Jan Low, M.S. ’85, Ph.D. ’94, an agricultural economist whose work integrating agriculture and nutrition has improved the health of millions worldwide, has joined Cornell’s Department of Global Development as an adjunct professor in the College of Agriculture and Life Sciences.
Low, principal scientist with the International Potato Center (CIP) based in Nairobi, Kenya, has dedicated her career to developing and promoting biofortified orange-fleshed sweetpotato to combat vitamin A deficiency. In 2016 she earned the World Food Prize for her work designing and implementing integrated agriculture-nutrition-marketing approaches that raise incomes while improving diets and nutritional status
“Engaging with the world’s biggest challenges can only be done through a multidisciplinary approach that fuses science with direct action,” Low said. “I am thrilled to join Global Development and my Cornell colleagues to tackle food system transformation, climate change and the myriad of challenges facing the world.”
Working with plant breeders and community stakeholders in sub-Saharan Africa, Low is dedicated to the urgent need to transform global and local food systems to be healthier, more affordable, and less damaging to the environment.
Low anticipates forging collaborations with scientists at Cornell and in areas of mutual interest. She plans to develop more opportunities for Cornell graduate and undergraduate students to be linked to intern and research opportunities with CGIAR centers.
During the past decade, Low managed the Sweetpotato Action for Security and Health in Africa (SASHA) research project and co-led the Sweetpotato for Profit and Health Initiative (SPHI). The SPHI was a multi-partner, multi-donor initiative that reached 6.8 million African households in 15 target countries by 2020 with improved varieties of sweetpotato, promoting their diversified use.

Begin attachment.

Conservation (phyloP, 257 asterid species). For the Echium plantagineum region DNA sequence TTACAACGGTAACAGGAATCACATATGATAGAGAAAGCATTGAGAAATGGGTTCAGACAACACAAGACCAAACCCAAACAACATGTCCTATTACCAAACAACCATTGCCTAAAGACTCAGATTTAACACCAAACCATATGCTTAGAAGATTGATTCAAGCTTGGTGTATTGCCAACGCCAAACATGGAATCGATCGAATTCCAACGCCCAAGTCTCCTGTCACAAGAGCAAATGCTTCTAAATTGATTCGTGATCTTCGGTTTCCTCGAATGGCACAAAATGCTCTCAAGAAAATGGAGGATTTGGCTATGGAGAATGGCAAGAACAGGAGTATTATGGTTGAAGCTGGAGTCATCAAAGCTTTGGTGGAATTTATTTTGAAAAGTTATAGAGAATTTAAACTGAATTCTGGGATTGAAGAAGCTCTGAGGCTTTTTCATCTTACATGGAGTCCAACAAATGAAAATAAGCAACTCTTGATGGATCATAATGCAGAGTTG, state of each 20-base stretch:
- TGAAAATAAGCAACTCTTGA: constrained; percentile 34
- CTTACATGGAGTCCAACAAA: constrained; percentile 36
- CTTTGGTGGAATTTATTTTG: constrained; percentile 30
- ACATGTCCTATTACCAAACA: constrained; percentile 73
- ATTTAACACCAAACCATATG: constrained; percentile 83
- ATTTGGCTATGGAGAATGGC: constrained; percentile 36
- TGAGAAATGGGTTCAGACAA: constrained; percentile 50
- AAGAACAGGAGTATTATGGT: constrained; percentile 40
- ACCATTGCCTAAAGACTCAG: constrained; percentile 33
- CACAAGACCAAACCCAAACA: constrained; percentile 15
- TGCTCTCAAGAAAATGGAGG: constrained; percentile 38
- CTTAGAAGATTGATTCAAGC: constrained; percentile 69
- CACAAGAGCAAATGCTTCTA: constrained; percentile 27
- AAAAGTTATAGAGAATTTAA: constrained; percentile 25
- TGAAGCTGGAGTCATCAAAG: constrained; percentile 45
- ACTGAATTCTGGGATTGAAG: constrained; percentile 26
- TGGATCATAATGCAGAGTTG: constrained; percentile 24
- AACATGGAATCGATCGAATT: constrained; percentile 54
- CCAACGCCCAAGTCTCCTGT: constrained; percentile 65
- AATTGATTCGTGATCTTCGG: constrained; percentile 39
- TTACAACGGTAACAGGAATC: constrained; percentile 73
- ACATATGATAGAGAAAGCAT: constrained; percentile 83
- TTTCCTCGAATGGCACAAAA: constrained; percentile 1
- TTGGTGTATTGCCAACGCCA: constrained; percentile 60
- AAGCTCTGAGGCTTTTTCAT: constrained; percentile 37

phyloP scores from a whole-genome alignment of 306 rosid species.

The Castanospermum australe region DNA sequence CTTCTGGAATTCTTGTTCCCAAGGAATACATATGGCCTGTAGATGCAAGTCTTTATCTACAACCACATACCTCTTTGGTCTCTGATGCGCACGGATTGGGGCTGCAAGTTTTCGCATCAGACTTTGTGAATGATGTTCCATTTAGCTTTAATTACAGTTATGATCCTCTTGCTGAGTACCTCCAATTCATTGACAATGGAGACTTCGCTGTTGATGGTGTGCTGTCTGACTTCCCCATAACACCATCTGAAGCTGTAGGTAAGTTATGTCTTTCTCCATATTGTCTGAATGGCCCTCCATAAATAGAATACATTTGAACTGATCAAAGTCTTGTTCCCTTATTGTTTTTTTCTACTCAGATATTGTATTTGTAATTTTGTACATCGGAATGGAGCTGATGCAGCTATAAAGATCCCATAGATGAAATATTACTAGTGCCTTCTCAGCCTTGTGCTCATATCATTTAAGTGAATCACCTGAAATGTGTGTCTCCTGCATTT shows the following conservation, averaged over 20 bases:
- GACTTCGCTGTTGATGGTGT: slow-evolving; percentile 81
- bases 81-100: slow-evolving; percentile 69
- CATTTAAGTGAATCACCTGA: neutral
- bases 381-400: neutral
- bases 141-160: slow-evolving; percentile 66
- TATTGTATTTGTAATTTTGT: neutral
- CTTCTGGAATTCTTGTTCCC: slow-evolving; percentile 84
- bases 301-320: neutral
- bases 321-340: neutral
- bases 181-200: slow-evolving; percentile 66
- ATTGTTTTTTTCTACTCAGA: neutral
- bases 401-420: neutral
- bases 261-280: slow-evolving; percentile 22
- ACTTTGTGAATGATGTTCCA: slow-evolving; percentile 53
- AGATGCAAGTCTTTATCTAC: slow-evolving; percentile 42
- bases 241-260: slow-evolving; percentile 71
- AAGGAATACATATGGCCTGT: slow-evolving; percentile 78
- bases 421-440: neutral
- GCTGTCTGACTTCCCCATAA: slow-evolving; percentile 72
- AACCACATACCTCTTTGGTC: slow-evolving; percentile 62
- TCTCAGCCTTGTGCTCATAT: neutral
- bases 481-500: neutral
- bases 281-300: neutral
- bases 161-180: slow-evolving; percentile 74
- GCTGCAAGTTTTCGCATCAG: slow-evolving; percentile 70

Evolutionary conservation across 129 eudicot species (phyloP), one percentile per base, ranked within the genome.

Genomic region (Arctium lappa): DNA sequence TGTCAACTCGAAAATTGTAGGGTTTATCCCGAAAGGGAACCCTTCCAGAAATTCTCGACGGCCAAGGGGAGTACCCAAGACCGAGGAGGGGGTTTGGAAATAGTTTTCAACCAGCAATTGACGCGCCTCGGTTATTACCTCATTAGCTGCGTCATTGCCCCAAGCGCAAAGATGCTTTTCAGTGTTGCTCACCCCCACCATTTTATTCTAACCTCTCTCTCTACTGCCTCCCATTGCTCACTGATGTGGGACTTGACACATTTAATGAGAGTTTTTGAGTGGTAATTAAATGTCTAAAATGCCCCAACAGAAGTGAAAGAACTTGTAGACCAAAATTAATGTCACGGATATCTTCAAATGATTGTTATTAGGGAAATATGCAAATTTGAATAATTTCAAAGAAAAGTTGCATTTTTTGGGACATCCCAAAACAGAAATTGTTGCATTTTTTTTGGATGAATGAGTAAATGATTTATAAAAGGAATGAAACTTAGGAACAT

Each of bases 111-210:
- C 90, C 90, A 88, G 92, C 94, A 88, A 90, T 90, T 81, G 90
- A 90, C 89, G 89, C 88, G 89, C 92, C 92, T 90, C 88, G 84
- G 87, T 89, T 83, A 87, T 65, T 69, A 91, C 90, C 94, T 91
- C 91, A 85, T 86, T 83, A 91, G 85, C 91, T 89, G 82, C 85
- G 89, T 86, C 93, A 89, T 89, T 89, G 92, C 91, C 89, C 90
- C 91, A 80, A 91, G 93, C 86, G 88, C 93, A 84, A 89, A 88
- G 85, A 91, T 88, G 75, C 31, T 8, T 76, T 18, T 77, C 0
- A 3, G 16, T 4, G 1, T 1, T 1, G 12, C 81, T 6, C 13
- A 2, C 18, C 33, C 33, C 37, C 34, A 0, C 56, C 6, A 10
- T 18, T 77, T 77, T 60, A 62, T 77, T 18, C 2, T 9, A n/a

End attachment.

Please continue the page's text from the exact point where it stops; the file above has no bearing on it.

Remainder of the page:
In 2003-04, Low conducted the first study that demonstrated the health benefits for young children consuming the orange-fleshed sweetpotato root, which is rich in beta carotene, which the body converts into vitamin A. Vitamin A is essential to human health, especially in childhood development, and deficits can lead to blindness and suppress the immune system. Her study showed a 15 percent decline in vitamin A deficiency in children who consumed orange-fleshed sweetpotato (OFSP) regularly compared with children who did not.
The introduction of OFSP varieties by Low and two breeders with CIP has played a key role in tackling vitamin A deficiency in regions throughout sub-Saharan Africa. Programs led by CIP and its partners have convinced nearly 7 million households in 15 African countries to plant, purchase and consume biofortified sweetpotatoes.
Kelly Merchan is a communications specialist in the Department of Global Development.
We openly share valuable knowledge. Often through email.
Sign up for more insights, discoveries and solutions.